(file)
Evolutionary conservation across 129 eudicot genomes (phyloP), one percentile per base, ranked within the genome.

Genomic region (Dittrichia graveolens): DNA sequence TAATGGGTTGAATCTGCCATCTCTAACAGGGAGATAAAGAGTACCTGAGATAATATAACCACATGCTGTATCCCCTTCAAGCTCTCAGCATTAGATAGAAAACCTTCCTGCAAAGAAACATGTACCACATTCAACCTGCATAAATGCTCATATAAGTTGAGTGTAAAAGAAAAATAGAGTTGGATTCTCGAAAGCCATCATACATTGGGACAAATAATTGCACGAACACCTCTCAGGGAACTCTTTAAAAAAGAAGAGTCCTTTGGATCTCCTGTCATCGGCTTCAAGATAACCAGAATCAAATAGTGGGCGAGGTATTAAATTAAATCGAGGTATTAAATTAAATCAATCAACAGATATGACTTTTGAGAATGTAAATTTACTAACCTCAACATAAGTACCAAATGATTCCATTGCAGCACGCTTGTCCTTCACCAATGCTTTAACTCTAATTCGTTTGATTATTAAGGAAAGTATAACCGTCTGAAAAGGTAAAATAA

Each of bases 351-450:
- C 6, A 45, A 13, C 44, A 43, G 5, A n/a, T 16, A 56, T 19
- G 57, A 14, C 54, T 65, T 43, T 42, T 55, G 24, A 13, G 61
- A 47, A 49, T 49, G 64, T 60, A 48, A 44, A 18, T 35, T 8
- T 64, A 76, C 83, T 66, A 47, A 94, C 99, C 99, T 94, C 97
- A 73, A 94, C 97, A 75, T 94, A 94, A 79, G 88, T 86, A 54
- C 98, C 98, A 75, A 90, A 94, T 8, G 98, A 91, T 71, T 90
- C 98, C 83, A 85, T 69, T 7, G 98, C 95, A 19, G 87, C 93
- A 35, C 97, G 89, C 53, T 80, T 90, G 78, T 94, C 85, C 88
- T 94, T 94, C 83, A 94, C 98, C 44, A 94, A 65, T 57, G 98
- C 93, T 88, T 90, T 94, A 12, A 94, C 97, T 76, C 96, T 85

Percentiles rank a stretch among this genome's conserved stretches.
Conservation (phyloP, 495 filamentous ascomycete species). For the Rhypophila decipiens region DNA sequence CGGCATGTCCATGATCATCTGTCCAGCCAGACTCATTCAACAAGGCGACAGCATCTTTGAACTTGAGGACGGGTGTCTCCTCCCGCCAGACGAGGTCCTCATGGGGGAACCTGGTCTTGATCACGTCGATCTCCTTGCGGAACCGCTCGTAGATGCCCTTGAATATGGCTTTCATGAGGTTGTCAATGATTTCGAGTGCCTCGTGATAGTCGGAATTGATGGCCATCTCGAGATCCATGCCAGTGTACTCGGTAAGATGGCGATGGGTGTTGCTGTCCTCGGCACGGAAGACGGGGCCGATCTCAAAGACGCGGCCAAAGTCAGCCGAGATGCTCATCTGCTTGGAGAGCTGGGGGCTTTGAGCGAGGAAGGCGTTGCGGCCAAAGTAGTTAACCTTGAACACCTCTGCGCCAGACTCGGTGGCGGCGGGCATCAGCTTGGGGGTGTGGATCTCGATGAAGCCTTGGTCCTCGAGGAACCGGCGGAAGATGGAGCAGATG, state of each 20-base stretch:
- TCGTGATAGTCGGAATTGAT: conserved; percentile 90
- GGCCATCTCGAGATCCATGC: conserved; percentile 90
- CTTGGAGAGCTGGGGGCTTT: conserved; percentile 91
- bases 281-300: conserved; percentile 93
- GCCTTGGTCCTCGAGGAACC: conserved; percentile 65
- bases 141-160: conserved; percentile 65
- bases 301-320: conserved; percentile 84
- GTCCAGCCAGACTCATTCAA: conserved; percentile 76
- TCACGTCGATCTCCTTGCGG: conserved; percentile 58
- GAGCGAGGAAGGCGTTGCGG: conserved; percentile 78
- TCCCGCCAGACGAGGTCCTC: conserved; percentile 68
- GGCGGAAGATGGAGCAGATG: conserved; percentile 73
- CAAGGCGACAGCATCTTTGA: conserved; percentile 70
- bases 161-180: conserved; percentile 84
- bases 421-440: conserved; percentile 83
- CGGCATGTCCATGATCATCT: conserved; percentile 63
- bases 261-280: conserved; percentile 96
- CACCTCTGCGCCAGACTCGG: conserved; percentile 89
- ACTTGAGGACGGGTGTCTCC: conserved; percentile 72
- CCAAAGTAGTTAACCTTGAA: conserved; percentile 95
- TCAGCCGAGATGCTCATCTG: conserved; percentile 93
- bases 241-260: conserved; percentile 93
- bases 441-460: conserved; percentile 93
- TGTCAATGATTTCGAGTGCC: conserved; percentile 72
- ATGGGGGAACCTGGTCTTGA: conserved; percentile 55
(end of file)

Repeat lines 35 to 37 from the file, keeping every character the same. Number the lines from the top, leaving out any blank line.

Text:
- CCAAAGTAGTTAACCTTGAA: conserved; percentile 95
- TCAGCCGAGATGCTCATCTG: conserved; percentile 93
- bases 241-260: conserved; percentile 93